HTTP Server for Unit Tests

This page describes the JavaScript implementation of an HTTP server located in netwerk/test/httpserver/.

Server Functionality

Here are some of the things you can do with the server:

  • map a directory of files onto an HTTP path on the server, for an arbitrary number of such directories (including nested directories)

  • define custom error handlers for HTTP error codes

  • serve a given file for requests for a specific path, optionally with custom headers and status

  • define custom “CGI” handlers for specific paths using a JavaScript-based API to create the response (headers and actual content)

  • run multiple servers at once on different ports (8080, 8081, 8082, and so on.)

This functionality should be more than enough for you to use it with any test which requires HTTP-provided behavior.

Where You Can Use It

The server is written primarily for use from xpcshell-based tests, and it can be used as an inline script or as an XPCOM component. The Mochitest framework also uses it to serve its tests, and reftests can optionally use it when their behavior is dependent upon specific HTTP header values.

Ways You Might Use It

  • application update testing

  • cross-“server” security tests

  • cross-domain security tests, in combination with the right proxy settings (for example, using Proxy AutoConfig)

  • tests where the behavior is dependent on the values of HTTP headers (for example, Content-Type)

  • anything which requires use of files not stored locally

  • open-id : the users could provide their own open id server (they only need it when they’re using their browser)

  • micro-blogging : users could host their own micro blog based on standards like RSS/Atom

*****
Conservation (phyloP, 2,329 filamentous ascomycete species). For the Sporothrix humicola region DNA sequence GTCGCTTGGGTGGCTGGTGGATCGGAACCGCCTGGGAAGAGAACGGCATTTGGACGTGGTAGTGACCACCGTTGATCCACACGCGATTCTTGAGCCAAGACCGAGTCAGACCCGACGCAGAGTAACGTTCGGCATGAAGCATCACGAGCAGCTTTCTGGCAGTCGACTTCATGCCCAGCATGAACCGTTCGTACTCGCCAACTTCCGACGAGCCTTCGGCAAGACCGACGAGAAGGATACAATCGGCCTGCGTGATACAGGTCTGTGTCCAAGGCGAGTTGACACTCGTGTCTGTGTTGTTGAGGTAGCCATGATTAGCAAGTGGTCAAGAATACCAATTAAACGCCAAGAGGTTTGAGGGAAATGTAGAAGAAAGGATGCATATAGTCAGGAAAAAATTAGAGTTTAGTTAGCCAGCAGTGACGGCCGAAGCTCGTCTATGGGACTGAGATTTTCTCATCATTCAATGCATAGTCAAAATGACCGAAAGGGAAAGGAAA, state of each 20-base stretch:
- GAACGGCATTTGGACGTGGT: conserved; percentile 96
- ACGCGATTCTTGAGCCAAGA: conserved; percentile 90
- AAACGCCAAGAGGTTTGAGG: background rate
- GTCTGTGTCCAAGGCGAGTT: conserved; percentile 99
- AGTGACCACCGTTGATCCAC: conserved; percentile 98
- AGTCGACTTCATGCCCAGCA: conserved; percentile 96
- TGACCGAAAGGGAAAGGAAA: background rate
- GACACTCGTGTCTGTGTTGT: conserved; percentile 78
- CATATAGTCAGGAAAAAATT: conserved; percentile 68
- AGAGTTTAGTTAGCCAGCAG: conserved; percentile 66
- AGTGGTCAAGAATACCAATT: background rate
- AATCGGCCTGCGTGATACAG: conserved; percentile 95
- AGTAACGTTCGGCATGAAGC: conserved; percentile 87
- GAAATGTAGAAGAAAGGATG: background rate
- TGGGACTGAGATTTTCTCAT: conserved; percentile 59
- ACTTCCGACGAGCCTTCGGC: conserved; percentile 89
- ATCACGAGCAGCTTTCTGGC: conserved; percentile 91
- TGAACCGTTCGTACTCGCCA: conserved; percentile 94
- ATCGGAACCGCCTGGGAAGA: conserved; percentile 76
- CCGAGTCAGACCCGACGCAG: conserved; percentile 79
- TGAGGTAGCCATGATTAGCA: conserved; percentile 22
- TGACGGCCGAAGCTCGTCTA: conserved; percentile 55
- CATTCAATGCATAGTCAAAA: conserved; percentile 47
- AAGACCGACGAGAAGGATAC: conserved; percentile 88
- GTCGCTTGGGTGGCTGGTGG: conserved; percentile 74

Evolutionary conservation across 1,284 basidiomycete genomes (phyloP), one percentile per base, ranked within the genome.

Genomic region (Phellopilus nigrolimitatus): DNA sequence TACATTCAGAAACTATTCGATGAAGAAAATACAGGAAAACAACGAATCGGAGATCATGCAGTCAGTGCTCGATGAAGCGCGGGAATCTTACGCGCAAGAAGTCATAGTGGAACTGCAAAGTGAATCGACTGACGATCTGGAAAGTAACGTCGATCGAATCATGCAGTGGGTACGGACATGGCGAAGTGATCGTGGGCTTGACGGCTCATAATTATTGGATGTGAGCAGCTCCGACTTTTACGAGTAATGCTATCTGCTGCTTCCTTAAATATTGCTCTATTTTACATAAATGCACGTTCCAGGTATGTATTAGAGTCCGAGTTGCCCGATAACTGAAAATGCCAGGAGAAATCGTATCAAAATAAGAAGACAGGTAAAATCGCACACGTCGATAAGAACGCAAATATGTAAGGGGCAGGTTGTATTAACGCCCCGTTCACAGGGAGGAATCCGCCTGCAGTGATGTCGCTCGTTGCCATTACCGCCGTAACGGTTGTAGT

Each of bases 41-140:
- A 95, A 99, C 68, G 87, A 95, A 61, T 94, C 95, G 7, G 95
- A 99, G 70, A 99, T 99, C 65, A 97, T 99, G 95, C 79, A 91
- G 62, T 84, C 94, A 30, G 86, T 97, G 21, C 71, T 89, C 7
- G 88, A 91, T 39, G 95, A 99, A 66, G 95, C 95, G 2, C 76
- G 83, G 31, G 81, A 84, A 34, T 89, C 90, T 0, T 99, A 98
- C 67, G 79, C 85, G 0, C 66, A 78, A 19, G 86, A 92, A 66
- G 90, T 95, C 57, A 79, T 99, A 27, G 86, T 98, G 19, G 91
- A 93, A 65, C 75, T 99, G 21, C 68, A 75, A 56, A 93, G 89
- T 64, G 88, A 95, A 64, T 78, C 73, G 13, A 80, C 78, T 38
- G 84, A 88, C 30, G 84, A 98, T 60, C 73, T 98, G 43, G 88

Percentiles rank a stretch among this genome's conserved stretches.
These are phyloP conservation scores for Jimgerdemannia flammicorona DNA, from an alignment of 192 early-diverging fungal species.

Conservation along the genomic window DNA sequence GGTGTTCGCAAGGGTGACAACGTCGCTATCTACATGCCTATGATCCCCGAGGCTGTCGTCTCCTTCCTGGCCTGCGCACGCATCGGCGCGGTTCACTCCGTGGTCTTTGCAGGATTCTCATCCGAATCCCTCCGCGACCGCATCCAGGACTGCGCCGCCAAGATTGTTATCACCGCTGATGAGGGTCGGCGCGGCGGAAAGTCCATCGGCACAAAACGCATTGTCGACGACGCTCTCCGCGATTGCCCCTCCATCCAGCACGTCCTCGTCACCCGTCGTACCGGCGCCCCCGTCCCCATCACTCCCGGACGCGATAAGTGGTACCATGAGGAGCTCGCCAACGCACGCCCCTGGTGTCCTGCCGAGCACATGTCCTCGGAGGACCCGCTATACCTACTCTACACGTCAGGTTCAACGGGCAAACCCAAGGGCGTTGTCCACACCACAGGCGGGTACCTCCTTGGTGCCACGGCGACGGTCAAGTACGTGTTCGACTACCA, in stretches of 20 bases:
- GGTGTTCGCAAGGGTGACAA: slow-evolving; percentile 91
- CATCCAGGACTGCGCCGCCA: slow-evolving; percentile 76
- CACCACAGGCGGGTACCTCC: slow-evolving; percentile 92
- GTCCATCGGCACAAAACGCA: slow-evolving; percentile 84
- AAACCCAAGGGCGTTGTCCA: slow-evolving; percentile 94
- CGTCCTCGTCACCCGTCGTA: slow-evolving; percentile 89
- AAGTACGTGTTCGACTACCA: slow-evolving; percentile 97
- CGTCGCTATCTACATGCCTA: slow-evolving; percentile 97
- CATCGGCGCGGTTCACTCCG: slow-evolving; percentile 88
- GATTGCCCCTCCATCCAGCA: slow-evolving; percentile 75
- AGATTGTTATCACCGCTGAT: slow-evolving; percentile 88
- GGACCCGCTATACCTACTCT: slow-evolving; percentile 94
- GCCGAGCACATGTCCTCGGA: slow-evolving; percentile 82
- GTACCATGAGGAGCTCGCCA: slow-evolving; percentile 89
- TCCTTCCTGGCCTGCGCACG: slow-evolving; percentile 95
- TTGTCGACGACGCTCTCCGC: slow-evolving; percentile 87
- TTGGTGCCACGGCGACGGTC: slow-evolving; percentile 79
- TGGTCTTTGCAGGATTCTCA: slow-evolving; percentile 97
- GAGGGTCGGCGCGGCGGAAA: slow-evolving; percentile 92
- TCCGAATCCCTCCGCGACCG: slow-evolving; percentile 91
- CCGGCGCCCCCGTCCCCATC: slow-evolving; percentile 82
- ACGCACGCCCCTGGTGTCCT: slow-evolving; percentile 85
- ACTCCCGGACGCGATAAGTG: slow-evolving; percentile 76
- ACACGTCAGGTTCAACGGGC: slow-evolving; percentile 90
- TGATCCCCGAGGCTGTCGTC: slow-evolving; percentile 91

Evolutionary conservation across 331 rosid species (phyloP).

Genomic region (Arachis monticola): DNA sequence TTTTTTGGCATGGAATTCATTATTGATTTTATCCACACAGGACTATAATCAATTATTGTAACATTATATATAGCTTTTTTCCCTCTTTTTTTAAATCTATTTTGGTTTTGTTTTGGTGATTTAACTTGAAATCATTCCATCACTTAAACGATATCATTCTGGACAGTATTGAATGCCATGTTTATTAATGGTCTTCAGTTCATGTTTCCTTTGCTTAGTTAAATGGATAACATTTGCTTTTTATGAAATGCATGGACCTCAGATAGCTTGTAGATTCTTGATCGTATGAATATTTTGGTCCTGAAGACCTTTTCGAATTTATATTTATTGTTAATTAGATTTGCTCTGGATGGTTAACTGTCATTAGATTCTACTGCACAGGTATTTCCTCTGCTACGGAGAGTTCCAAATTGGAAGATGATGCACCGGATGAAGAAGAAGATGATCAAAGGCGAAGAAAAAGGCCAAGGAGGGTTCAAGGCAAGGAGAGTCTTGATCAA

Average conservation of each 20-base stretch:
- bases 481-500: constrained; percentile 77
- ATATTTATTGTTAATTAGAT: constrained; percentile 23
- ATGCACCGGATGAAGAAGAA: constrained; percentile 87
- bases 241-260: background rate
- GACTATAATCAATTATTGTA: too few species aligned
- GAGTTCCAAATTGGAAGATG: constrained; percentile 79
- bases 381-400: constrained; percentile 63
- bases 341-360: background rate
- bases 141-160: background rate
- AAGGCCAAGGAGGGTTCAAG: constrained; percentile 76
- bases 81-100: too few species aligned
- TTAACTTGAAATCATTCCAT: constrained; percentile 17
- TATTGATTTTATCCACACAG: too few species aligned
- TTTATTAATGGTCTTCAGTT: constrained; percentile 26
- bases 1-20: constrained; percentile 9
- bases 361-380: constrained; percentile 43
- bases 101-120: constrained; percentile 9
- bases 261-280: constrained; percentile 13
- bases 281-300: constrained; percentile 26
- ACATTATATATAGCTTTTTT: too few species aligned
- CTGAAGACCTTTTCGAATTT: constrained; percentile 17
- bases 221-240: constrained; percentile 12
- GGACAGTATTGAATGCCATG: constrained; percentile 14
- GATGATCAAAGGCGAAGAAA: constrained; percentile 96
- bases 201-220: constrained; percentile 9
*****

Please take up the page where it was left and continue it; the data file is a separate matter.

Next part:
• rest APIs : web application could interact with REST or SOAP APIs for many purposes like : file/data storage, social sharing and so on

  • download testing

Using the Server

The best and first place you should look for documentation is netwerk/test/httpserver/nsIHttpServer.idl. It’s extremely comprehensive and detailed, and it should be enough to figure out how to make the server do what you want. I also suggest taking a look at the less-comprehensive server README, although the IDL should usually be sufficient.

Running the Server

From test suites, the server should be importable as a testing-only JS module:


Once you’ve done that, you can create a new server as follows:

let server = new HttpServer(); // Or nsHttpServer() if you don't use ChromeUtils.import.

server.registerDirectory("/", nsILocalFileForBasePath);

server.start(-1); // uses a random available port, allows us to run tests concurrently
const SERVER_PORT = server.identity.primaryPort; // you can use this further on

// and when the tests are done, most likely from a callback...
server.stop(function() { /* continue execution here */ });

You can also pass in a numeric port argument to the start() method, but we strongly suggest you don’t do it. Using a dynamic port allow us to run your test in parallel with other tests which reduces wait times and makes everybody happy. If you really have to use a hardcoded port, you will have to annotate your test in the xpcshell manifest file with run-sequentially = REASON. However, this should only be used as the last possible option.


You must make sure to stop the server (the last line above) before your test completes. Failure to do so will result in the “XPConnect is being called on a scope without a Components property” assertion, which will cause your test to fail in debug builds, and you’ll make people running tests grumbly because you’ve broken the tests.

Debugging Errors

The server’s default error pages don’t give much information, partly because the error-dispatch mechanism doesn’t currently accommodate doing so and partly because exposing errors in a real server could make it easier to exploit them. If you don’t know why the server is acting a particular way, edit httpd.js and change the value of DEBUG to true. This will cause the server to print information about the processing of requests (and errors encountered doing so) to the console, and it’s usually not difficult to determine why problems exist from that output. DEBUG is false by default because the information printed with it set to true unnecessarily obscures tinderbox output.

Header Modification for Files

The server supports modifying the headers of the files (not request handlers) it serves. To modify the headers for a file, create a sibling file with the first file’s name followed by ^headers^. Here’s an example of how such a file might look:

HTTP 404 I want a cool HTTP description!